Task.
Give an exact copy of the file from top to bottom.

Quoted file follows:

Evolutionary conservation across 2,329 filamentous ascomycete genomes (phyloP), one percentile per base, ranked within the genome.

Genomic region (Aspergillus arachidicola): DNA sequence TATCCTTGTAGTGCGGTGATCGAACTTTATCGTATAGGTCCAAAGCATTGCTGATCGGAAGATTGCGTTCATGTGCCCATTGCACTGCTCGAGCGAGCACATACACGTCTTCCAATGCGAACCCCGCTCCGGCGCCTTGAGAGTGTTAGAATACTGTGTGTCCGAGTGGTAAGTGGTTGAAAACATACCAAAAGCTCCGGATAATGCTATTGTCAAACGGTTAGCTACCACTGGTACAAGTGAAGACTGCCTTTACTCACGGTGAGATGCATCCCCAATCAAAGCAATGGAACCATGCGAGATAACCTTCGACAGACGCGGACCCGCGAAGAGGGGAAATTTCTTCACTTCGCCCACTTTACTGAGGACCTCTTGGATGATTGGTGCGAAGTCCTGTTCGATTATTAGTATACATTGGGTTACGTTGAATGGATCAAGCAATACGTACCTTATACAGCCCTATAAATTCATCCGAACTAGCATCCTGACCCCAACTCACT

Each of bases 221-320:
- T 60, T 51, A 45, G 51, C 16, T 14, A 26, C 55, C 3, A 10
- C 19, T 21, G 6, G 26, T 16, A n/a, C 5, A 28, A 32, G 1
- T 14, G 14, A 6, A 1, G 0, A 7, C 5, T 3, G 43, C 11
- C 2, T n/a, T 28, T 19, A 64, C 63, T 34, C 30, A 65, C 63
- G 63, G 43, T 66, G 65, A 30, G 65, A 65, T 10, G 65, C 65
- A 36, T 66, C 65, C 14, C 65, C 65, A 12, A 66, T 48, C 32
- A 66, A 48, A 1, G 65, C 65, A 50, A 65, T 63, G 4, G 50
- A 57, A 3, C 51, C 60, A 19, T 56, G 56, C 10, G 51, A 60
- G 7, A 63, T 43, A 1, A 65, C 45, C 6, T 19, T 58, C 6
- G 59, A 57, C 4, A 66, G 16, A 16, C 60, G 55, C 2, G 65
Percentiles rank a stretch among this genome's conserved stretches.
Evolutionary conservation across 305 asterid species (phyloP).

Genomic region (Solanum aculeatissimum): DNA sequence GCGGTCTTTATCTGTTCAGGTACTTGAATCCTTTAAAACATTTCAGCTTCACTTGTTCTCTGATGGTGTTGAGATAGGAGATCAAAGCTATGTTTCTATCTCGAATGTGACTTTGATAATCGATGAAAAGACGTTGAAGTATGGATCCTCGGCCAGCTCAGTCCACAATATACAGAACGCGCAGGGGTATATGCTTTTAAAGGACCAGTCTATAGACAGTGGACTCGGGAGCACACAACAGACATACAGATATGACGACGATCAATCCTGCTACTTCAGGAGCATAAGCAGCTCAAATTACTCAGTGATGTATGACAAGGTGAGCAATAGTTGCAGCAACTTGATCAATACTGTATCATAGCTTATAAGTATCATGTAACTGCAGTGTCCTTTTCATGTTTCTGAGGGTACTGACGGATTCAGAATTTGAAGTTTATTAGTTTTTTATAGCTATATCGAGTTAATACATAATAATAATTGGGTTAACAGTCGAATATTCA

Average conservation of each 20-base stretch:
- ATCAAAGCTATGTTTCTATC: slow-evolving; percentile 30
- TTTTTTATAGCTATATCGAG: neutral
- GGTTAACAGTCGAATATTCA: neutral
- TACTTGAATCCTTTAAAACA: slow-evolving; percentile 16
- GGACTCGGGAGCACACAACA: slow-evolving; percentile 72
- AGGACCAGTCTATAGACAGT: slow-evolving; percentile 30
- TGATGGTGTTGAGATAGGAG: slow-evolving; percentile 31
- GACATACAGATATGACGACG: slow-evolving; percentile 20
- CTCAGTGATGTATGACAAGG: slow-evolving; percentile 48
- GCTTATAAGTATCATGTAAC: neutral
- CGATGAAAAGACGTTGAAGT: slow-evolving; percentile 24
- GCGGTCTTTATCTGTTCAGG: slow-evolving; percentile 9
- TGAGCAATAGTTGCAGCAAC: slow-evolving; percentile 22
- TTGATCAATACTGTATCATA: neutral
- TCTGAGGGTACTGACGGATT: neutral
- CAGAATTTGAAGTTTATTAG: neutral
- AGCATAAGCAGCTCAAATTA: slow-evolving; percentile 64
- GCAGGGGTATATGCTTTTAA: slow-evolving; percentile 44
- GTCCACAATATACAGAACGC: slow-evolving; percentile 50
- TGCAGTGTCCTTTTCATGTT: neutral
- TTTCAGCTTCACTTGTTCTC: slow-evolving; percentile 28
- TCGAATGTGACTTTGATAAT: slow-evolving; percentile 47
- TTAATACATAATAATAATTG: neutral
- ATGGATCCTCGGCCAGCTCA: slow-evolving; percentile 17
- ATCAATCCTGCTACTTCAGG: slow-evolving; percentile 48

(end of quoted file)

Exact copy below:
Evolutionary conservation across 2,329 filamentous ascomycete genomes (phyloP), one percentile per base, ranked within the genome.

Genomic region (Aspergillus arachidicola): DNA sequence TATCCTTGTAGTGCGGTGATCGAACTTTATCGTATAGGTCCAAAGCATTGCTGATCGGAAGATTGCGTTCATGTGCCCATTGCACTGCTCGAGCGAGCACATACACGTCTTCCAATGCGAACCCCGCTCCGGCGCCTTGAGAGTGTTAGAATACTGTGTGTCCGAGTGGTAAGTGGTTGAAAACATACCAAAAGCTCCGGATAATGCTATTGTCAAACGGTTAGCTACCACTGGTACAAGTGAAGACTGCCTTTACTCACGGTGAGATGCATCCCCAATCAAAGCAATGGAACCATGCGAGATAACCTTCGACAGACGCGGACCCGCGAAGAGGGGAAATTTCTTCACTTCGCCCACTTTACTGAGGACCTCTTGGATGATTGGTGCGAAGTCCTGTTCGATTATTAGTATACATTGGGTTACGTTGAATGGATCAAGCAATACGTACCTTATACAGCCCTATAAATTCATCCGAACTAGCATCCTGACCCCAACTCACT

Each of bases 221-320:
- T 60, T 51, A 45, G 51, C 16, T 14, A 26, C 55, C 3, A 10
- C 19, T 21, G 6, G 26, T 16, A n/a, C 5, A 28, A 32, G 1
- T 14, G 14, A 6, A 1, G 0, A 7, C 5, T 3, G 43, C 11
- C 2, T n/a, T 28, T 19, A 64, C 63, T 34, C 30, A 65, C 63
- G 63, G 43, T 66, G 65, A 30, G 65, A 65, T 10, G 65, C 65
- A 36, T 66, C 65, C 14, C 65, C 65, A 12, A 66, T 48, C 32
- A 66, A 48, A 1, G 65, C 65, A 50, A 65, T 63, G 4, G 50
- A 57, A 3, C 51, C 60, A 19, T 56, G 56, C 10, G 51, A 60
- G 7, A 63, T 43, A 1, A 65, C 45, C 6, T 19, T 58, C 6
- G 59, A 57, C 4, A 66, G 16, A 16, C 60, G 55, C 2, G 65
Percentiles rank a stretch among this genome's conserved stretches.
Evolutionary conservation across 305 asterid species (phyloP).

Genomic region (Solanum aculeatissimum): DNA sequence GCGGTCTTTATCTGTTCAGGTACTTGAATCCTTTAAAACATTTCAGCTTCACTTGTTCTCTGATGGTGTTGAGATAGGAGATCAAAGCTATGTTTCTATCTCGAATGTGACTTTGATAATCGATGAAAAGACGTTGAAGTATGGATCCTCGGCCAGCTCAGTCCACAATATACAGAACGCGCAGGGGTATATGCTTTTAAAGGACCAGTCTATAGACAGTGGACTCGGGAGCACACAACAGACATACAGATATGACGACGATCAATCCTGCTACTTCAGGAGCATAAGCAGCTCAAATTACTCAGTGATGTATGACAAGGTGAGCAATAGTTGCAGCAACTTGATCAATACTGTATCATAGCTTATAAGTATCATGTAACTGCAGTGTCCTTTTCATGTTTCTGAGGGTACTGACGGATTCAGAATTTGAAGTTTATTAGTTTTTTATAGCTATATCGAGTTAATACATAATAATAATTGGGTTAACAGTCGAATATTCA

Average conservation of each 20-base stretch:
- ATCAAAGCTATGTTTCTATC: slow-evolving; percentile 30
- TTTTTTATAGCTATATCGAG: neutral
- GGTTAACAGTCGAATATTCA: neutral
- TACTTGAATCCTTTAAAACA: slow-evolving; percentile 16
- GGACTCGGGAGCACACAACA: slow-evolving; percentile 72
- AGGACCAGTCTATAGACAGT: slow-evolving; percentile 30
- TGATGGTGTTGAGATAGGAG: slow-evolving; percentile 31
- GACATACAGATATGACGACG: slow-evolving; percentile 20
- CTCAGTGATGTATGACAAGG: slow-evolving; percentile 48
- GCTTATAAGTATCATGTAAC: neutral
- CGATGAAAAGACGTTGAAGT: slow-evolving; percentile 24
- GCGGTCTTTATCTGTTCAGG: slow-evolving; percentile 9
- TGAGCAATAGTTGCAGCAAC: slow-evolving; percentile 22
- TTGATCAATACTGTATCATA: neutral
- TCTGAGGGTACTGACGGATT: neutral
- CAGAATTTGAAGTTTATTAG: neutral
- AGCATAAGCAGCTCAAATTA: slow-evolving; percentile 64
- GCAGGGGTATATGCTTTTAA: slow-evolving; percentile 44
- GTCCACAATATACAGAACGC: slow-evolving; percentile 50
- TGCAGTGTCCTTTTCATGTT: neutral
- TTTCAGCTTCACTTGTTCTC: slow-evolving; percentile 28
- TCGAATGTGACTTTGATAAT: slow-evolving; percentile 47
- TTAATACATAATAATAATTG: neutral
- ATGGATCCTCGGCCAGCTCA: slow-evolving; percentile 17
- ATCAATCCTGCTACTTCAGG: slow-evolving; percentile 48